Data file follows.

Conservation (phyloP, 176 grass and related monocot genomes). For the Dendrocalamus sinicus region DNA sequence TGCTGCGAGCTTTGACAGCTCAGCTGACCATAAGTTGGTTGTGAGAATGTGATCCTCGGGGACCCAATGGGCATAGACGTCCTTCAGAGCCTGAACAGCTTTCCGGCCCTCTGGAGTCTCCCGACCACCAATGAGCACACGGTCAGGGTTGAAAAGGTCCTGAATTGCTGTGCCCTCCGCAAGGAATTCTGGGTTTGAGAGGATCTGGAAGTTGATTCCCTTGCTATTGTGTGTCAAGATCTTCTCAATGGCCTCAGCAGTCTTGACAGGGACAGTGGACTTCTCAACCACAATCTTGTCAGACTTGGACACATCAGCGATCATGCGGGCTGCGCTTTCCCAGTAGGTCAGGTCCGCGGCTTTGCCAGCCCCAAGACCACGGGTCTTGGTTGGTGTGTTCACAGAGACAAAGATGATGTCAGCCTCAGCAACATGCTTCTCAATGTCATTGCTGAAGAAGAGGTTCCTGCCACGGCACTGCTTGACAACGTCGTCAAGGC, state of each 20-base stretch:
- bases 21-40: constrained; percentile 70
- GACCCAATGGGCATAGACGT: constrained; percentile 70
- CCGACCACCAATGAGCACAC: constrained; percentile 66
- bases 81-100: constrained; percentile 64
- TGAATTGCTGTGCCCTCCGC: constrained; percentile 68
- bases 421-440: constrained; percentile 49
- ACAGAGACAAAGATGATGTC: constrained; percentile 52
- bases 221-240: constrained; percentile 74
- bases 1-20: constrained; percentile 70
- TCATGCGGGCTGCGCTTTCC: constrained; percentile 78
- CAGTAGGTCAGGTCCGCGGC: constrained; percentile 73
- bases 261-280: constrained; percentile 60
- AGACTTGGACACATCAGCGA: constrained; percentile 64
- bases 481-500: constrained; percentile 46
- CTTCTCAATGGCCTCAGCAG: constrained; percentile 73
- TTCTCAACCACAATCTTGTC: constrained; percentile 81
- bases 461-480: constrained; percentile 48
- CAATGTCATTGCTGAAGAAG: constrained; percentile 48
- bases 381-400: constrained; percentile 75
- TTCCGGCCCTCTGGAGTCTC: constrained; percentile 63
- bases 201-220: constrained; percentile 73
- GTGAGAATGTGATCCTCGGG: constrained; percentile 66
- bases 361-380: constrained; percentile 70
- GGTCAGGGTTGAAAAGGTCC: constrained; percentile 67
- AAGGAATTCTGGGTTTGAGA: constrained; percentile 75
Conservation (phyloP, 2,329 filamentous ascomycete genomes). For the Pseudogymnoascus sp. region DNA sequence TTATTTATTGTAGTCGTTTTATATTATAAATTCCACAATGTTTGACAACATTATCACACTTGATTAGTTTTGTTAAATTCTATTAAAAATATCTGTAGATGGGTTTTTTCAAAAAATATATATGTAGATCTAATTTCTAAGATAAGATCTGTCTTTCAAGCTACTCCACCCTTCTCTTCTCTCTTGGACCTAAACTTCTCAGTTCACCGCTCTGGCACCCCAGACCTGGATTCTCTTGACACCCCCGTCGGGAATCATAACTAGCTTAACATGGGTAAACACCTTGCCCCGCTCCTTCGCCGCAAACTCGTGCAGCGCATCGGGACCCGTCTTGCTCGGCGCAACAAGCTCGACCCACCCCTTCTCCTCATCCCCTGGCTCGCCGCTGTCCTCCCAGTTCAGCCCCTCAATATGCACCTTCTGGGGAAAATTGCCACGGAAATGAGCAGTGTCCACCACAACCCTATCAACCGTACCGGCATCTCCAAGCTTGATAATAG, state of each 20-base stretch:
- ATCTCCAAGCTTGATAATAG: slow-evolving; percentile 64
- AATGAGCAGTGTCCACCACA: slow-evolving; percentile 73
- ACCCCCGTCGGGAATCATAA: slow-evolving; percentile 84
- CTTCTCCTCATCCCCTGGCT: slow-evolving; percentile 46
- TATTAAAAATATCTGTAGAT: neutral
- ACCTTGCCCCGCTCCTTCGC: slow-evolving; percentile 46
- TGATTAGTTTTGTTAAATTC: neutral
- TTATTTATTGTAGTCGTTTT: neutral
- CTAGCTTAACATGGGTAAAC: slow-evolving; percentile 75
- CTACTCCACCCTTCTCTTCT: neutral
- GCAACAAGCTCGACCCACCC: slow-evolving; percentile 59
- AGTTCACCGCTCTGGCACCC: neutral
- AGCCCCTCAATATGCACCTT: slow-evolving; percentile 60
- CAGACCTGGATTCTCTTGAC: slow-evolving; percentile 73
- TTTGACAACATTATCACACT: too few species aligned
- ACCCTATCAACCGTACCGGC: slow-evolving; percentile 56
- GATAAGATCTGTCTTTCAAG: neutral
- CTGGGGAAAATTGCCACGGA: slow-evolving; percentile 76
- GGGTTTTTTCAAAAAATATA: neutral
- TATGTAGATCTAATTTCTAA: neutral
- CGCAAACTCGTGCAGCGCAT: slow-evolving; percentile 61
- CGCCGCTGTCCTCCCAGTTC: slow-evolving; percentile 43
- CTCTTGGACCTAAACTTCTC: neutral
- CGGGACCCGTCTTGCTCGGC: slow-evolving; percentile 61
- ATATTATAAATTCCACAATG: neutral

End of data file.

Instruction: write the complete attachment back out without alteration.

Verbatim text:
Conservation (phyloP, 176 grass and related monocot genomes). For the Dendrocalamus sinicus region DNA sequence TGCTGCGAGCTTTGACAGCTCAGCTGACCATAAGTTGGTTGTGAGAATGTGATCCTCGGGGACCCAATGGGCATAGACGTCCTTCAGAGCCTGAACAGCTTTCCGGCCCTCTGGAGTCTCCCGACCACCAATGAGCACACGGTCAGGGTTGAAAAGGTCCTGAATTGCTGTGCCCTCCGCAAGGAATTCTGGGTTTGAGAGGATCTGGAAGTTGATTCCCTTGCTATTGTGTGTCAAGATCTTCTCAATGGCCTCAGCAGTCTTGACAGGGACAGTGGACTTCTCAACCACAATCTTGTCAGACTTGGACACATCAGCGATCATGCGGGCTGCGCTTTCCCAGTAGGTCAGGTCCGCGGCTTTGCCAGCCCCAAGACCACGGGTCTTGGTTGGTGTGTTCACAGAGACAAAGATGATGTCAGCCTCAGCAACATGCTTCTCAATGTCATTGCTGAAGAAGAGGTTCCTGCCACGGCACTGCTTGACAACGTCGTCAAGGC, state of each 20-base stretch:
- bases 21-40: constrained; percentile 70
- GACCCAATGGGCATAGACGT: constrained; percentile 70
- CCGACCACCAATGAGCACAC: constrained; percentile 66
- bases 81-100: constrained; percentile 64
- TGAATTGCTGTGCCCTCCGC: constrained; percentile 68
- bases 421-440: constrained; percentile 49
- ACAGAGACAAAGATGATGTC: constrained; percentile 52
- bases 221-240: constrained; percentile 74
- bases 1-20: constrained; percentile 70
- TCATGCGGGCTGCGCTTTCC: constrained; percentile 78
- CAGTAGGTCAGGTCCGCGGC: constrained; percentile 73
- bases 261-280: constrained; percentile 60
- AGACTTGGACACATCAGCGA: constrained; percentile 64
- bases 481-500: constrained; percentile 46
- CTTCTCAATGGCCTCAGCAG: constrained; percentile 73
- TTCTCAACCACAATCTTGTC: constrained; percentile 81
- bases 461-480: constrained; percentile 48
- CAATGTCATTGCTGAAGAAG: constrained; percentile 48
- bases 381-400: constrained; percentile 75
- TTCCGGCCCTCTGGAGTCTC: constrained; percentile 63
- bases 201-220: constrained; percentile 73
- GTGAGAATGTGATCCTCGGG: constrained; percentile 66
- bases 361-380: constrained; percentile 70
- GGTCAGGGTTGAAAAGGTCC: constrained; percentile 67
- AAGGAATTCTGGGTTTGAGA: constrained; percentile 75
Conservation (phyloP, 2,329 filamentous ascomycete genomes). For the Pseudogymnoascus sp. region DNA sequence TTATTTATTGTAGTCGTTTTATATTATAAATTCCACAATGTTTGACAACATTATCACACTTGATTAGTTTTGTTAAATTCTATTAAAAATATCTGTAGATGGGTTTTTTCAAAAAATATATATGTAGATCTAATTTCTAAGATAAGATCTGTCTTTCAAGCTACTCCACCCTTCTCTTCTCTCTTGGACCTAAACTTCTCAGTTCACCGCTCTGGCACCCCAGACCTGGATTCTCTTGACACCCCCGTCGGGAATCATAACTAGCTTAACATGGGTAAACACCTTGCCCCGCTCCTTCGCCGCAAACTCGTGCAGCGCATCGGGACCCGTCTTGCTCGGCGCAACAAGCTCGACCCACCCCTTCTCCTCATCCCCTGGCTCGCCGCTGTCCTCCCAGTTCAGCCCCTCAATATGCACCTTCTGGGGAAAATTGCCACGGAAATGAGCAGTGTCCACCACAACCCTATCAACCGTACCGGCATCTCCAAGCTTGATAATAG, state of each 20-base stretch:
- ATCTCCAAGCTTGATAATAG: slow-evolving; percentile 64
- AATGAGCAGTGTCCACCACA: slow-evolving; percentile 73
- ACCCCCGTCGGGAATCATAA: slow-evolving; percentile 84
- CTTCTCCTCATCCCCTGGCT: slow-evolving; percentile 46
- TATTAAAAATATCTGTAGAT: neutral
- ACCTTGCCCCGCTCCTTCGC: slow-evolving; percentile 46
- TGATTAGTTTTGTTAAATTC: neutral
- TTATTTATTGTAGTCGTTTT: neutral
- CTAGCTTAACATGGGTAAAC: slow-evolving; percentile 75
- CTACTCCACCCTTCTCTTCT: neutral
- GCAACAAGCTCGACCCACCC: slow-evolving; percentile 59
- AGTTCACCGCTCTGGCACCC: neutral
- AGCCCCTCAATATGCACCTT: slow-evolving; percentile 60
- CAGACCTGGATTCTCTTGAC: slow-evolving; percentile 73
- TTTGACAACATTATCACACT: too few species aligned
- ACCCTATCAACCGTACCGGC: slow-evolving; percentile 56
- GATAAGATCTGTCTTTCAAG: neutral
- CTGGGGAAAATTGCCACGGA: slow-evolving; percentile 76
- GGGTTTTTTCAAAAAATATA: neutral
- TATGTAGATCTAATTTCTAA: neutral
- CGCAAACTCGTGCAGCGCAT: slow-evolving; percentile 61
- CGCCGCTGTCCTCCCAGTTC: slow-evolving; percentile 43
- CTCTTGGACCTAAACTTCTC: neutral
- CGGGACCCGTCTTGCTCGGC: slow-evolving; percentile 61
- ATATTATAAATTCCACAATG: neutral